Though she remained its honorary chair, as the organization became more mainstream, she looked for new and bigger goals elsewhere. She found those by forming the International Planned Parenthood Federation in 1952 and raising the money to develop the birth control pill. She was convinced that an effective, woman-centered pill would be the transformational, woman-controlled, method to free women from Motherhood in Bondage at last.
The birth control pill saved my life when it was approved by the FDA in 1960—well actually 1962 by the time it reached West Texas. It allowed me to have a life, for which I will be eternally grateful.
Birth control was finally legalized nationwide by the U.S. Supreme Court in Griswold v Connecticut in 1965, and then abortion was legalized in 1973 with Roe v Wade; both based on a right to privacy. The government started financing family planning for low-income women as part of the Great Society programs. Today, more than 95 percent of Americans have used birth control. When the Mayflower Moving Company surveyed customers about what they’d take first when they moved, birth control ranked in the top four. Now that’s a culture shift!
Don’t get me wrong. Margaret was far from perfect.
She was egotistical. She rarely credited others’ contributions to the movement. Though unwavering about her mission, she changed her argument based on what was selling at the time. Her strategy was to go where the power to help advance birth control was.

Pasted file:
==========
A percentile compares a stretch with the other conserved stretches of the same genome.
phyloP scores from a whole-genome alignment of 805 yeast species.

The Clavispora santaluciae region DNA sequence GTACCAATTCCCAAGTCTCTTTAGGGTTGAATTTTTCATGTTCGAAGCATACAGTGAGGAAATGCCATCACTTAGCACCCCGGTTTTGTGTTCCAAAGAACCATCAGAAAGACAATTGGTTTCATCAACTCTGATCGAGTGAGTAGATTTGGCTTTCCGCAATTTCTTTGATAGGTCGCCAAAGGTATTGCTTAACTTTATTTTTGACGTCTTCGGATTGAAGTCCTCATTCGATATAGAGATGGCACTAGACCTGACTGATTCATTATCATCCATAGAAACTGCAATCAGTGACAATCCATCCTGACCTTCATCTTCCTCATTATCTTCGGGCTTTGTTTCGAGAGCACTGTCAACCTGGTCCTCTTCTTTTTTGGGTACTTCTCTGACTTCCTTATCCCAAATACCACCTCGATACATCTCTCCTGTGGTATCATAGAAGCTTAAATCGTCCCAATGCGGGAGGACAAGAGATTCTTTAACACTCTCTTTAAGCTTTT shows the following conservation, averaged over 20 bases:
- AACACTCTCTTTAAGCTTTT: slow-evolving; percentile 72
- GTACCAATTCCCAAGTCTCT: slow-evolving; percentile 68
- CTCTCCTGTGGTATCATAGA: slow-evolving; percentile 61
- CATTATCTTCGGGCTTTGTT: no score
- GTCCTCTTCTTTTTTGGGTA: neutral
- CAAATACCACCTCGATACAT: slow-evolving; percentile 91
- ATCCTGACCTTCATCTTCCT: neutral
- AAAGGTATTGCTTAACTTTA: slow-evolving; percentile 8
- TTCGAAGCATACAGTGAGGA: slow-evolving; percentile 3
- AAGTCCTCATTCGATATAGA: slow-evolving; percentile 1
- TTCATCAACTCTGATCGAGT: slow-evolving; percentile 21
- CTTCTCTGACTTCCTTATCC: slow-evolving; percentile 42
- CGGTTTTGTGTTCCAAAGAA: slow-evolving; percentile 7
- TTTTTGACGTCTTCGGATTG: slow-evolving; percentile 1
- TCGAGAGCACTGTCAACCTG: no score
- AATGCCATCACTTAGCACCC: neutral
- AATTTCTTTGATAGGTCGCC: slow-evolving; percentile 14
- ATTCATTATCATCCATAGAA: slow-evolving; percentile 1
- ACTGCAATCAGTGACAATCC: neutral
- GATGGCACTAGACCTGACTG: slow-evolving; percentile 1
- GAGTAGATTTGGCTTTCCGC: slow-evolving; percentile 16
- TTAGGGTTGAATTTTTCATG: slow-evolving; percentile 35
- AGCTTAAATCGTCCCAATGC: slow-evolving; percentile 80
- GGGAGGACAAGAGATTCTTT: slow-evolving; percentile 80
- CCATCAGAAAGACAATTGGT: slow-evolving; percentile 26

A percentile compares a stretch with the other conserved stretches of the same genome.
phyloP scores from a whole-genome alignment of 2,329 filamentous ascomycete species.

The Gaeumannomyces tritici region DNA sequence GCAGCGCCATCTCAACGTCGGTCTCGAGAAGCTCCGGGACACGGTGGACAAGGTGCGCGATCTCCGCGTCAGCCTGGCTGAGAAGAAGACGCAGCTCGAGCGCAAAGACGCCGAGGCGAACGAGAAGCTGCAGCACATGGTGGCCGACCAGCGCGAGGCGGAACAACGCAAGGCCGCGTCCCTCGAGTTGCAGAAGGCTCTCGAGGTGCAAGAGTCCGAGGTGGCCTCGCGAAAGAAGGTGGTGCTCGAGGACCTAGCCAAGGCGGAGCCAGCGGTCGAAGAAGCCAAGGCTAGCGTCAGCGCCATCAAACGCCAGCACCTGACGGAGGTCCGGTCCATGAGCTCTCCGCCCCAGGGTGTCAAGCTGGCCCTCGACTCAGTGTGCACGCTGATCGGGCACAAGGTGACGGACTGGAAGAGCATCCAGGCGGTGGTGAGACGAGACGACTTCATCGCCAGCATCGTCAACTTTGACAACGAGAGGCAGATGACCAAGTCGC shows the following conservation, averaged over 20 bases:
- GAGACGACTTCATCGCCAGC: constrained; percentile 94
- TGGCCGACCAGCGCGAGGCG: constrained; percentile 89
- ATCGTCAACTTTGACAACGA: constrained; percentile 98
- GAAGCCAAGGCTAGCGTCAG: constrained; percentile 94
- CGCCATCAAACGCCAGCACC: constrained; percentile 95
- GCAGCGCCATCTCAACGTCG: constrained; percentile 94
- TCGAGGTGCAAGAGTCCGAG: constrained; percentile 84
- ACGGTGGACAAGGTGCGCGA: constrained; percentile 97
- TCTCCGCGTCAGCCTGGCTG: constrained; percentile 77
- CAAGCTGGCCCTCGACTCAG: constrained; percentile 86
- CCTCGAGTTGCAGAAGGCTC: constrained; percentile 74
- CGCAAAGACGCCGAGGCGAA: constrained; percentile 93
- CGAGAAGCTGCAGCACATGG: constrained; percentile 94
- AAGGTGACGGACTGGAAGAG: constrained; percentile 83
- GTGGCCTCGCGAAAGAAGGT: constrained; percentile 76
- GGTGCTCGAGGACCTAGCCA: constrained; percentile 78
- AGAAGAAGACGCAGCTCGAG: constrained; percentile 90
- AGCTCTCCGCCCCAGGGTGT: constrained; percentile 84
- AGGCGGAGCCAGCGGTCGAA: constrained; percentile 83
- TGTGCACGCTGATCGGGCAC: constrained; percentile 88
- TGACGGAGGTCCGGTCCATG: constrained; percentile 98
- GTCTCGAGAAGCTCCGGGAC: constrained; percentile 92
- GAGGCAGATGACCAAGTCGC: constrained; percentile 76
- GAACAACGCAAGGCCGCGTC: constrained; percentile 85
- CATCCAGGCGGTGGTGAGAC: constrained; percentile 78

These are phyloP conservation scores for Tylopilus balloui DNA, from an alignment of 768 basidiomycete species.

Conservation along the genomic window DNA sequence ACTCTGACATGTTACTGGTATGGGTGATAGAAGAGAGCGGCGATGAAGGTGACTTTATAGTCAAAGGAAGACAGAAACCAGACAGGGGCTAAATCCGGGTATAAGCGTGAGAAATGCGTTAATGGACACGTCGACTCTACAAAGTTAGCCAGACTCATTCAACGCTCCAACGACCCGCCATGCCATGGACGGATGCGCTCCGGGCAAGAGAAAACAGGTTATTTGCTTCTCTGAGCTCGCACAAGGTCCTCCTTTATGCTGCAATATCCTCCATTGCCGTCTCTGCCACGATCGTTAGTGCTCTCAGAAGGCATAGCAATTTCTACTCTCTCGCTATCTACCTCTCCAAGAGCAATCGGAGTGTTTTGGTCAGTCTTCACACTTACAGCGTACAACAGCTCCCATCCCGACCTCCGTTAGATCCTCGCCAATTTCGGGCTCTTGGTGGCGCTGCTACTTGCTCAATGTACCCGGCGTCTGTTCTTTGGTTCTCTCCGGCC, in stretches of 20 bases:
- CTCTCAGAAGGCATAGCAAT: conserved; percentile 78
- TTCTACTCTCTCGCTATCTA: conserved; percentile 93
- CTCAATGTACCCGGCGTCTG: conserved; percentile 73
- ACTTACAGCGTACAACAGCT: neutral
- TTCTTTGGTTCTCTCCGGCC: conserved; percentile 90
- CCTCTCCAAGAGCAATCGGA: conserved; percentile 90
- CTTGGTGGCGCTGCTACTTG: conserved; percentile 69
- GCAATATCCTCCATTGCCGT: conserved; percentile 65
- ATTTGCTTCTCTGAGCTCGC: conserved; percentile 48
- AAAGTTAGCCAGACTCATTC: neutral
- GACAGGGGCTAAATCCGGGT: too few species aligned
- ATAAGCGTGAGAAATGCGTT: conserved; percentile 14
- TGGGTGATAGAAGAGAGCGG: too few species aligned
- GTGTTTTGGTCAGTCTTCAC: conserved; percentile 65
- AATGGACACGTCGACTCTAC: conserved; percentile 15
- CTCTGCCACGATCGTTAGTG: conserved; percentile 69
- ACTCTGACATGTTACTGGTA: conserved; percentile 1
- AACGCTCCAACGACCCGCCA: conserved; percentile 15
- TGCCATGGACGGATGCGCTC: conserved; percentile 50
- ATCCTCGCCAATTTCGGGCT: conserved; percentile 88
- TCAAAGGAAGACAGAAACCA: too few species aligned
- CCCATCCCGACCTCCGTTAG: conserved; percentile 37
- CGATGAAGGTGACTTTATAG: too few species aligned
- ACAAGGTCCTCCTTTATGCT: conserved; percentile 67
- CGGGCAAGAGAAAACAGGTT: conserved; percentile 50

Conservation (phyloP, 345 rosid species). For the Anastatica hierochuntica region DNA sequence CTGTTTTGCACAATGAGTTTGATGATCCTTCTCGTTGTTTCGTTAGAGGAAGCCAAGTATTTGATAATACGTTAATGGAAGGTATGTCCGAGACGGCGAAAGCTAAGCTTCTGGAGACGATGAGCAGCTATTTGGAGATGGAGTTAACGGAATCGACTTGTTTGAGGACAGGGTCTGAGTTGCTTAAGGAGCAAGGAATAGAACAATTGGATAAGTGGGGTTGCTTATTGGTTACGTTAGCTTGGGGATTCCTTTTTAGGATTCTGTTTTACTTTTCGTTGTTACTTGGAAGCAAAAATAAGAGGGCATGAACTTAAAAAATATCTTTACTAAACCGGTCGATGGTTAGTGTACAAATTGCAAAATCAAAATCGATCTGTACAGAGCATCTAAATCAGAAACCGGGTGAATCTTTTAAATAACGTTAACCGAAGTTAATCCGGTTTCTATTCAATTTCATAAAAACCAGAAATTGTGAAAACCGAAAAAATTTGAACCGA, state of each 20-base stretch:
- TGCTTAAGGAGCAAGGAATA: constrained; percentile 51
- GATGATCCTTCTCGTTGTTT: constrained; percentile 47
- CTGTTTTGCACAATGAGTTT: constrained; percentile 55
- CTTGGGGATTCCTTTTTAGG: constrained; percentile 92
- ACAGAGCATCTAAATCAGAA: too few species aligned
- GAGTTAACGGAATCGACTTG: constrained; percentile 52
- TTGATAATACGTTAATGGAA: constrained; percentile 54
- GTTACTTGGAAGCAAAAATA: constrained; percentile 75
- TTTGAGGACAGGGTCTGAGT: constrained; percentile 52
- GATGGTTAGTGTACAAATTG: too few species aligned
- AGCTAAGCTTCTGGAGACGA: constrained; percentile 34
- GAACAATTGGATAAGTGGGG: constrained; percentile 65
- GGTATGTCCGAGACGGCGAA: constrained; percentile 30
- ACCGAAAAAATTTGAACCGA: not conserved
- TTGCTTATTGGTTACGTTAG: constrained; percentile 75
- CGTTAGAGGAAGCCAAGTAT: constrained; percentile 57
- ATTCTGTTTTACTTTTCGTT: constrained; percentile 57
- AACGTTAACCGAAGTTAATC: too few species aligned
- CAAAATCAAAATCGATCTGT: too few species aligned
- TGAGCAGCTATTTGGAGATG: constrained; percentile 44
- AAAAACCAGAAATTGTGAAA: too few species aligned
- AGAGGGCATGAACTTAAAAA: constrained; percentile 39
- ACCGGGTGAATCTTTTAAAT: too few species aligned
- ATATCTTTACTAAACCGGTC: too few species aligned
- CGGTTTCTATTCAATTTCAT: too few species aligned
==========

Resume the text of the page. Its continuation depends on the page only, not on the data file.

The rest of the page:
That’s how she came to align with the eugenicists during the 1930’s when that sentiment was at its height. She saw through it sooner than most and broke away publicly; still, this remained a stain on her personal narrative and the one most difficult to remove.
Those opposed to women’s equality in any form will always use it against her and the movement she founded, even though she more than redeemed herself and was among the first U.S leaders to denounce Hitler.
Sanger’s argument also morphed variously into women’s health, poverty alleviation, population control, and “every child a wanted child.” These are all valid benefits of birth control. Still, the feminist crusade for women’s biological and sexual liberation was where Sanger started and was the core principle to which she returned over and over.
My dear friend Alice Bogert who hosted Sanger when she spoke in Chicago during the 1930’s told me, “I think she quite liked the gentlemen.”